Spectrum powers

But the big moment came after their confrontation in which Monica pleads with Wanda to destroy The Hex, to no avail. Agnes then takes her into her house to calm her down. Wanda realises Tommy and Billy are nowhere to be seen and goes into the basement, at Agnes’ urging. She then discovers a sprawling medieval crypt in the basement, and finally discovers what we’ve known all along – Agnes is Agatha Harkness. Agatha then uses her powers on Wanda, but we won’t see the effect of them till Episode Eight.

Introducing Agatha

Thanks to a lovely Munsters-esque title sequence, we know it’s been Agatha all along. She has been manipulating everything in WestView behind the scenes, most notably the surprise appearance of the ‘other’ Pietro. But, Evan Peters reappeared to shock Monica as she discovered Agatha’s lair in the first post-credit sequence of the series.

In Episode Six, the idea of the Marvel Multiverse being opened seemed to have been kyboshed, despite his star guest turn. But with the mid-show advert for ‘Nexus’ anti-depressants, has that idea gained new energy? If so, Nexus has done its job and made me happier.

One thing continues to puzzle me though – the postman. He’s turned up in several episodes but why? He utters a cryptic line or just watches the action closely and then disappears. He’s clearly got a key part to play in the final act of this series but who knows what it is? Answers on a postcard please…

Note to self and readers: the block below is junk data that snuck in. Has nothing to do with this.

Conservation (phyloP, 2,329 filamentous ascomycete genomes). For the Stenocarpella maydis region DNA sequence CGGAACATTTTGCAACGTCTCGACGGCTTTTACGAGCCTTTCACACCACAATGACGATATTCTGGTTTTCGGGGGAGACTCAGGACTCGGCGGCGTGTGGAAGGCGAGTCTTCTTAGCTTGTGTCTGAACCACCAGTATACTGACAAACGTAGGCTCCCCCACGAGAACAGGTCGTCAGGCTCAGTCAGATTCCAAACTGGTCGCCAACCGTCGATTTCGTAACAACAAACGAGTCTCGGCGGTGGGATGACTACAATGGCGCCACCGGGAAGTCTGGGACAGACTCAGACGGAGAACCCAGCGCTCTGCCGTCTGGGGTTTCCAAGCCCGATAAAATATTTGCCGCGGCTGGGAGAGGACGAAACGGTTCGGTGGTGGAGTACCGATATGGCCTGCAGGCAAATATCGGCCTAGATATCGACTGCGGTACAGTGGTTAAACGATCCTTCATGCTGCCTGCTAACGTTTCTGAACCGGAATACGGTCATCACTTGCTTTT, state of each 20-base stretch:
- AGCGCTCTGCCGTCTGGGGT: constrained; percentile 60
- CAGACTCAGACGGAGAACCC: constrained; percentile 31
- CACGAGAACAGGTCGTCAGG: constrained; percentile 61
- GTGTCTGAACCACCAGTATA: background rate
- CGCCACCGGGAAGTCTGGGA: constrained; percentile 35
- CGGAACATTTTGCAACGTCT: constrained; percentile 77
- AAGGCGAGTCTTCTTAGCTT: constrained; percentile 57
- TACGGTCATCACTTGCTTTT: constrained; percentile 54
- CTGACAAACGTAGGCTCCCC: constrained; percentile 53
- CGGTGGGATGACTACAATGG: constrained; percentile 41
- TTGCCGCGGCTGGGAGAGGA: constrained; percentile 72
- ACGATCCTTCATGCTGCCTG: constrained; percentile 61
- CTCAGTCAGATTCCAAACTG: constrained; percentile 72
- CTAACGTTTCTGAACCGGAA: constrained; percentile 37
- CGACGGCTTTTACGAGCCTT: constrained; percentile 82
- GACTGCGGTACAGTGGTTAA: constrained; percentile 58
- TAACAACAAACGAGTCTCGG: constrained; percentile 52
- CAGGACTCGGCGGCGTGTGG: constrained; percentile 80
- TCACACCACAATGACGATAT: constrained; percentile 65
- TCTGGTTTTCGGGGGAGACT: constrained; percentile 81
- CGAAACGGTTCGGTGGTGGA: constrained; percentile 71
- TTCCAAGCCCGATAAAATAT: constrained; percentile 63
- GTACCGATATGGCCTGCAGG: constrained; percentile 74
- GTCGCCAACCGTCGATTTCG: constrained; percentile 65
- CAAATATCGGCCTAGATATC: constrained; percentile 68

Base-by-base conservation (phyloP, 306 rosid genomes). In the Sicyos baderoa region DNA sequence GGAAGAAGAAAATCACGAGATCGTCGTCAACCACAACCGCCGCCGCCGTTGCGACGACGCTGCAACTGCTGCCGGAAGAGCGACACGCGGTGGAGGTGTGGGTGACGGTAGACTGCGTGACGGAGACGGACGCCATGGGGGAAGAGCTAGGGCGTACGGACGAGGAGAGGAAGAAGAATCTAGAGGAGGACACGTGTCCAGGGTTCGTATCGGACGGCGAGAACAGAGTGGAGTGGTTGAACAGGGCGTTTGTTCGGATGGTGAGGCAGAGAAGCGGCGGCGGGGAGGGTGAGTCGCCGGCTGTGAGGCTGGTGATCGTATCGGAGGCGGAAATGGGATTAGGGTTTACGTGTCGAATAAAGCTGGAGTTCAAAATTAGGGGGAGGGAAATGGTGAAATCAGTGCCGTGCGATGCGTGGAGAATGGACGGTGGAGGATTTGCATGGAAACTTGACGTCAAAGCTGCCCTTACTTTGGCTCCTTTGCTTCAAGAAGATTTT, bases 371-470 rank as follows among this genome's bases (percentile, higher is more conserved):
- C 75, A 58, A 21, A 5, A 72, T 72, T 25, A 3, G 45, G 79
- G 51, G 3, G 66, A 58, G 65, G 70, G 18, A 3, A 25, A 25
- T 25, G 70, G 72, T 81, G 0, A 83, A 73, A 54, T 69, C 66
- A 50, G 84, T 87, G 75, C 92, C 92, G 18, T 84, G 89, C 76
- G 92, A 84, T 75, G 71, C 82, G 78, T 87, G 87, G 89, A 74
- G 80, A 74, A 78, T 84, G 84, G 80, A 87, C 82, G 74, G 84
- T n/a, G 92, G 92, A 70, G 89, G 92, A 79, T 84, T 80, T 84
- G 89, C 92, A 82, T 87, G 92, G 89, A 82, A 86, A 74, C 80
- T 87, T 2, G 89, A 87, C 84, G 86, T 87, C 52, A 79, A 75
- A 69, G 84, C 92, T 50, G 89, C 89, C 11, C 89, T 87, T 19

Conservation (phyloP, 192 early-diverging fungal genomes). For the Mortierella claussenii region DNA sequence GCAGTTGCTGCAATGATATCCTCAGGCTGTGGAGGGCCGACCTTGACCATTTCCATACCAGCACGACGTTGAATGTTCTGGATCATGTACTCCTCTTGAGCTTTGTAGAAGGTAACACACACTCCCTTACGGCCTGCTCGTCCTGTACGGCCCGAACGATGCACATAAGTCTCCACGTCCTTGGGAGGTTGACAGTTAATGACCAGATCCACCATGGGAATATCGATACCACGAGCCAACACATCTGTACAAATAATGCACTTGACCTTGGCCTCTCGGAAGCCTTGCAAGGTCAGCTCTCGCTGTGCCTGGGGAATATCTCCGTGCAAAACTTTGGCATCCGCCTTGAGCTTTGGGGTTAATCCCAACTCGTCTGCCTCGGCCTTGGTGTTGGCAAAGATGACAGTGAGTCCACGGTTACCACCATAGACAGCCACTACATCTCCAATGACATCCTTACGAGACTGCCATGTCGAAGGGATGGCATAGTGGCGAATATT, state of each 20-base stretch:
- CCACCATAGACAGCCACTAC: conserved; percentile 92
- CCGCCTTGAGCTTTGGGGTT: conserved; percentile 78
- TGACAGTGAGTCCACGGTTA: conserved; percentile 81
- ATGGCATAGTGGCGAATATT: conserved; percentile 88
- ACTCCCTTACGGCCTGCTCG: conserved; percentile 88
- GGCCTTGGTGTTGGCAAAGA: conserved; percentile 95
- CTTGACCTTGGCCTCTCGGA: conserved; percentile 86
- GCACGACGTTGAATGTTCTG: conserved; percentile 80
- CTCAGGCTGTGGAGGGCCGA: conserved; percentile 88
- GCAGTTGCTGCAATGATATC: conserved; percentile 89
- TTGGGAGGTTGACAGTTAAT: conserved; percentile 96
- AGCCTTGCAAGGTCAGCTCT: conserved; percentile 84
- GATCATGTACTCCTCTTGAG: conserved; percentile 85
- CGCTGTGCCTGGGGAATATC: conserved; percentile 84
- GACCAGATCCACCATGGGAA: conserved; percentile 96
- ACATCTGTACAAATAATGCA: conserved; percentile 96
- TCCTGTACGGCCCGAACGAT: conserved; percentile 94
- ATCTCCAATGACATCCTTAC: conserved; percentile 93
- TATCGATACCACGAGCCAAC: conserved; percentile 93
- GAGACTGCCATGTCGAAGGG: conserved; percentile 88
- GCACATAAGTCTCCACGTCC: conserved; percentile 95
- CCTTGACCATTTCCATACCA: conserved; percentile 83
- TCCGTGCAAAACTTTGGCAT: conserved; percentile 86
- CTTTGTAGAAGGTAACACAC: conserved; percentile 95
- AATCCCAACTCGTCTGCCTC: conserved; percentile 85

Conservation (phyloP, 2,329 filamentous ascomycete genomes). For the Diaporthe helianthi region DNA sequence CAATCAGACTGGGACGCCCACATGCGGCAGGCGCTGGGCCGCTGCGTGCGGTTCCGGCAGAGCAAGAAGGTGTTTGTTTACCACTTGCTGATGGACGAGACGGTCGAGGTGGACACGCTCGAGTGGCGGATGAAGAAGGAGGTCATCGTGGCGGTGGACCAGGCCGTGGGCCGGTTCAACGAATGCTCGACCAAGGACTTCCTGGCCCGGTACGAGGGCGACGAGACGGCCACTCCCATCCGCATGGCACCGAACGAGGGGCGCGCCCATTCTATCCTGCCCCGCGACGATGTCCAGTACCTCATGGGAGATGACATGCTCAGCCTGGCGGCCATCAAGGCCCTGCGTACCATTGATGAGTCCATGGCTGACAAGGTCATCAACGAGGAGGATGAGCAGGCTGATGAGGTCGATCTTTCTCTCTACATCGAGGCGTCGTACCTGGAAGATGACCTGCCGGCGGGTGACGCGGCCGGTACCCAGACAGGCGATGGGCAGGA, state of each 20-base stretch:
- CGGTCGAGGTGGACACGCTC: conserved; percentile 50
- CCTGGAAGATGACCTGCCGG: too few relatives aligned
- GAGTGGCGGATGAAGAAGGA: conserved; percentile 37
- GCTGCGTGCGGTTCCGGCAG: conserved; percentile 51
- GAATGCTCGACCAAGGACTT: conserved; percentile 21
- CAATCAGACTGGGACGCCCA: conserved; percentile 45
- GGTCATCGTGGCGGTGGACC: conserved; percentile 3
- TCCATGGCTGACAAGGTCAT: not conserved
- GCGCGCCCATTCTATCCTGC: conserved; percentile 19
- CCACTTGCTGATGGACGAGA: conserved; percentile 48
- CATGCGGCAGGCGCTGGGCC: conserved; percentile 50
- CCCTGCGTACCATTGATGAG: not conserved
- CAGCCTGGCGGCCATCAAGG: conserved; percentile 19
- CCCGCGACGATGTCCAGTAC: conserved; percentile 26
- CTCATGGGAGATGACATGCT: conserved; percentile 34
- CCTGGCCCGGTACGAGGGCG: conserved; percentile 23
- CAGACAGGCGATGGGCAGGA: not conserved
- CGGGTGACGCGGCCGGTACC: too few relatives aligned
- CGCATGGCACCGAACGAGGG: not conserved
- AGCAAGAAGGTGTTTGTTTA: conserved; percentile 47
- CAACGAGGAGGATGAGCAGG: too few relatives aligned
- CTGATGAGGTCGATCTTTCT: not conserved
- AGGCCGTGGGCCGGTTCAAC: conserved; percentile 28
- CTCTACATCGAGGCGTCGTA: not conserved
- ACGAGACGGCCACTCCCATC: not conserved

CULTURE CROSSING SCORE 7/10


Thank you for reading our review of WandaVision episode seven. Do you agree or disagree with our points or have anything to add? If so, leave us a comment below.


Read our WandaVision episode six review HERE.

Read IMDB information about WandaVision HERE.

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TV News

Loki Episode 6 – Review

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Loki episode 6 image
Marvel Studios

Episode six of Loki from Marvel is here, streaming now on Disney Plus. It’s time for the series finale. Here’s our review.

SPOILERS: If you’re reading this then you’ve probably seen the show, but if not there are spoilers ahead.

More to come

The post-credit scene showed that a second series has already been ordered, meaning this finale is essentially the end of Part One. Thank goodness it is. Because if this was the denouement of the entire Loki story then there’s a good chance it would go down in television infamy as one of the more unusual series endings.

Introducing the big bad

We pick up from Sylvie and Loki’s defeat of The Alioth as they look at the citadel upon the rock at the end of time. They make their way to the entrance, and upon being invited in they’re met by Miss Minutes. It’s been widely predicted that ‘she’ would be an agitator in this series. And at last her role has been revealed. She is an emissary of Kang The Conquerer, embedded within the TVA.

She offers Loki the earth, almost literally, as she tries to coax him to betray Sylvie. Her offers of infinity stones, defeating Thanos etc. Happily, Loki rejects all the trinkets that she offers. Instead, he and Sylvie head into the lift where they meet ‘He Who Remains’ aka Kang The Conquerer. A 31st-century scientist and the true timekeeper.

Loki fight